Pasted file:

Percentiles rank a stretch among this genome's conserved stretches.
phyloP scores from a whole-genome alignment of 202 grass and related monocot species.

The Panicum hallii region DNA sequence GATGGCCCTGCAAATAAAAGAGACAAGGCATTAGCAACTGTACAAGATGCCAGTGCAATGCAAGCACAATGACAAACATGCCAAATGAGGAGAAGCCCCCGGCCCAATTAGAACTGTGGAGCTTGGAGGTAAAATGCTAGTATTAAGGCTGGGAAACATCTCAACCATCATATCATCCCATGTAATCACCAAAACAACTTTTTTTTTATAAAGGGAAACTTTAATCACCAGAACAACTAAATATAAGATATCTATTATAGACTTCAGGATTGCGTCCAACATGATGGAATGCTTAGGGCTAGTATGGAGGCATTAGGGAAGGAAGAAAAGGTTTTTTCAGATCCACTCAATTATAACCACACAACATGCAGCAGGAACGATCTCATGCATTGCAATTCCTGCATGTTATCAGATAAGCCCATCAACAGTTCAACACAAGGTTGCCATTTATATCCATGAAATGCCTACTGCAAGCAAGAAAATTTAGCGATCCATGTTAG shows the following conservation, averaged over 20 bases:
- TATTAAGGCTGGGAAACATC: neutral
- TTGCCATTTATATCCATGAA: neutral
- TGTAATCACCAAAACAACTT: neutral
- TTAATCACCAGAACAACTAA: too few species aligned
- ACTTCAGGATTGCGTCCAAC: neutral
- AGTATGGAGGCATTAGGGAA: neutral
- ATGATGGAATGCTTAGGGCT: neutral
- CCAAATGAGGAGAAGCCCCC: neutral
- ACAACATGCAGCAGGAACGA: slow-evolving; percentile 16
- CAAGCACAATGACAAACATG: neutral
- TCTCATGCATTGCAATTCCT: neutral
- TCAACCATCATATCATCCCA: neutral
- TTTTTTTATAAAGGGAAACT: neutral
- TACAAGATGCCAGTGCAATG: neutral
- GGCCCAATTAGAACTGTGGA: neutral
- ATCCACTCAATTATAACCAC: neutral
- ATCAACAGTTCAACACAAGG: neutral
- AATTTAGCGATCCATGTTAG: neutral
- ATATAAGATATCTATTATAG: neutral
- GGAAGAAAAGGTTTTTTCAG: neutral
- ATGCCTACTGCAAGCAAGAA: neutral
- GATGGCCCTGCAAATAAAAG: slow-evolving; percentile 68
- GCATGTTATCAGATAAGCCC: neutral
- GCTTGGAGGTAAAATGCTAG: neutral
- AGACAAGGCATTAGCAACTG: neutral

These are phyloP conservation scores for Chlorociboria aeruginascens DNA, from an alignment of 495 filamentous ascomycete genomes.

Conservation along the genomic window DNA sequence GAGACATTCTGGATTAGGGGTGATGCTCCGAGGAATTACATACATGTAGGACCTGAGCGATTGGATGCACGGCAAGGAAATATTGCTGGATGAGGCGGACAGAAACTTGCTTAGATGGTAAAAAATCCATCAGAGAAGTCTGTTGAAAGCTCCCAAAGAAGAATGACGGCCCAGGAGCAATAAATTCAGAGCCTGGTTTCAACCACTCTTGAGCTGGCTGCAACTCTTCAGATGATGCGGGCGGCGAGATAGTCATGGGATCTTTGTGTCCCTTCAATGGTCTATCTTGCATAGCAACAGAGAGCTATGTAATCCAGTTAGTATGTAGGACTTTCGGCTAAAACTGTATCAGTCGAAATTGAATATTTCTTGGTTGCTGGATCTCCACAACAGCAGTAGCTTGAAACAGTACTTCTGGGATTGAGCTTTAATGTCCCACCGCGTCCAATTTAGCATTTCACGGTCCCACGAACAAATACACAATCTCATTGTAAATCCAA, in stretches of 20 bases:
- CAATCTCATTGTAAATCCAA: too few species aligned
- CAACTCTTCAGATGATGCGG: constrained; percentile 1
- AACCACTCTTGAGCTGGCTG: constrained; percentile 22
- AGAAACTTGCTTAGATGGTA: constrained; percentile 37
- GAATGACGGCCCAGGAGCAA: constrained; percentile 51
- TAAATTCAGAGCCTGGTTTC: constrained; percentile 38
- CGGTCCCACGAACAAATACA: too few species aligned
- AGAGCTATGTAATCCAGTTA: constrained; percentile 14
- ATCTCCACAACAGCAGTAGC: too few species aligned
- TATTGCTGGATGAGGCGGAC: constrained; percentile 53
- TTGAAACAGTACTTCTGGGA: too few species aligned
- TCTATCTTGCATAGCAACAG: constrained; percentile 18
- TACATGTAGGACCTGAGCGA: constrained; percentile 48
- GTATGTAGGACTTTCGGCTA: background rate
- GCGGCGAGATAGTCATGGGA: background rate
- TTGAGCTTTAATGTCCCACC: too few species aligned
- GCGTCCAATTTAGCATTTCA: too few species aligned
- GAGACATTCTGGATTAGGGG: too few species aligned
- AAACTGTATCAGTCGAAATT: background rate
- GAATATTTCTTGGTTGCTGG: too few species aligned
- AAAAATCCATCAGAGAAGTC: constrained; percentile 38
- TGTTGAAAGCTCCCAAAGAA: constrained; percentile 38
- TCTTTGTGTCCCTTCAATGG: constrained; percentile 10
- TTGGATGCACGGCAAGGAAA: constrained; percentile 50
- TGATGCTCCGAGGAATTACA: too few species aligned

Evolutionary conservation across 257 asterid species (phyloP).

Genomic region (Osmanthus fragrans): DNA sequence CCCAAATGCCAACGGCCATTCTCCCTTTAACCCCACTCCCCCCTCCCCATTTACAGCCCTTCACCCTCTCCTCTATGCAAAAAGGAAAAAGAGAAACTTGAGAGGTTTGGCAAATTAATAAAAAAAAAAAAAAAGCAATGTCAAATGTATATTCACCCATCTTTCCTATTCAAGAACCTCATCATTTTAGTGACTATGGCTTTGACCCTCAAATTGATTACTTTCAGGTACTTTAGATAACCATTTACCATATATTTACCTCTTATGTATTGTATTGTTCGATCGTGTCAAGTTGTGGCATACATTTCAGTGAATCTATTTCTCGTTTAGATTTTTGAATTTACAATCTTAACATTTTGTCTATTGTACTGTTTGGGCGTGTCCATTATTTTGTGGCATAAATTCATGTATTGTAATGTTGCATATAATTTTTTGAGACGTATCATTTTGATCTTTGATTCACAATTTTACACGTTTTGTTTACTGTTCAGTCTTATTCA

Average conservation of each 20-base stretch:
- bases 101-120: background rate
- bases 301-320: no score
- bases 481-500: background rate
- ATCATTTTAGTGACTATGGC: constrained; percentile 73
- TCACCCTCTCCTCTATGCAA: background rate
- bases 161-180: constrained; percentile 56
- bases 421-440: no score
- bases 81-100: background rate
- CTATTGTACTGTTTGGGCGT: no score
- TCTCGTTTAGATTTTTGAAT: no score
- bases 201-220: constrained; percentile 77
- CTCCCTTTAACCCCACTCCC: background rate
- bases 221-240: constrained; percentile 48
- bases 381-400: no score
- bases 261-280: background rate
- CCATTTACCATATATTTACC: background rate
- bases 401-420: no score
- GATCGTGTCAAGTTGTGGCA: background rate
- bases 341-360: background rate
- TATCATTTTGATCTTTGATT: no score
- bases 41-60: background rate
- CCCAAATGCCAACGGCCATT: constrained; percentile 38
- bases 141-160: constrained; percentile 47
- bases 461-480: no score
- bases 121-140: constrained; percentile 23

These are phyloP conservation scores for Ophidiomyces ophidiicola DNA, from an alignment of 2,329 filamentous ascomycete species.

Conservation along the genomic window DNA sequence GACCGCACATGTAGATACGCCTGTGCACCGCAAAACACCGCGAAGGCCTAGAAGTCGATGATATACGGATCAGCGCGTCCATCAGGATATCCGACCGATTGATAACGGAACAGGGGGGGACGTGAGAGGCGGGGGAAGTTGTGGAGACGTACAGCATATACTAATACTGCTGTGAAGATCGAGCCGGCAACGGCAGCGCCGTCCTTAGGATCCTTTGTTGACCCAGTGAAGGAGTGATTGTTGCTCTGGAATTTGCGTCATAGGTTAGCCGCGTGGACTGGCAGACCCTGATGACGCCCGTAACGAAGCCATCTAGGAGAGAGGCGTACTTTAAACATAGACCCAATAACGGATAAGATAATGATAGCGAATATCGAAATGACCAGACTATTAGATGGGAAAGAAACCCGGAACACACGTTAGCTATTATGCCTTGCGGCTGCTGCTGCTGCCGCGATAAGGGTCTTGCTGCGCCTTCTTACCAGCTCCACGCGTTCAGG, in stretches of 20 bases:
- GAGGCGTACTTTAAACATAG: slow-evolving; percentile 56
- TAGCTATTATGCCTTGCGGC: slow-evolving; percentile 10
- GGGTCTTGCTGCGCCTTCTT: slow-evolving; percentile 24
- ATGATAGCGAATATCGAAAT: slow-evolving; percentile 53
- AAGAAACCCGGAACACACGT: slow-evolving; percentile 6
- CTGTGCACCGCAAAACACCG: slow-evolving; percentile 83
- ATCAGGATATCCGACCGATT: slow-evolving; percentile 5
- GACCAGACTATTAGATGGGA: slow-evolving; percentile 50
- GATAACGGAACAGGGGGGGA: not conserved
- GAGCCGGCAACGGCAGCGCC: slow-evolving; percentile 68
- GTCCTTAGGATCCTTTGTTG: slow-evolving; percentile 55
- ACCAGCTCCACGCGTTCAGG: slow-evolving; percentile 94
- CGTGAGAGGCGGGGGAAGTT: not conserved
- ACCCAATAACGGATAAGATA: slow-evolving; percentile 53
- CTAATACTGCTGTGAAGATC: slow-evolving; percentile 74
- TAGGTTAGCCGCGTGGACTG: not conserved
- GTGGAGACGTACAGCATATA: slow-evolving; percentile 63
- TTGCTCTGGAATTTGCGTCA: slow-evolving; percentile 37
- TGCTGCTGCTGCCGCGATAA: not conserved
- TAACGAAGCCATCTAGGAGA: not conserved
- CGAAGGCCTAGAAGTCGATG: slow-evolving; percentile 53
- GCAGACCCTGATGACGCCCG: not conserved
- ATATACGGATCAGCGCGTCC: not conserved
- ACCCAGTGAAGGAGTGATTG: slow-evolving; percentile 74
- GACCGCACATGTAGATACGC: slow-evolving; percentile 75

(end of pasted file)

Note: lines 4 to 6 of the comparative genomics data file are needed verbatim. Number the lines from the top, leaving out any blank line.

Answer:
- TATTAAGGCTGGGAAACATC: neutral
- TTGCCATTTATATCCATGAA: neutral
- TGTAATCACCAAAACAACTT: neutral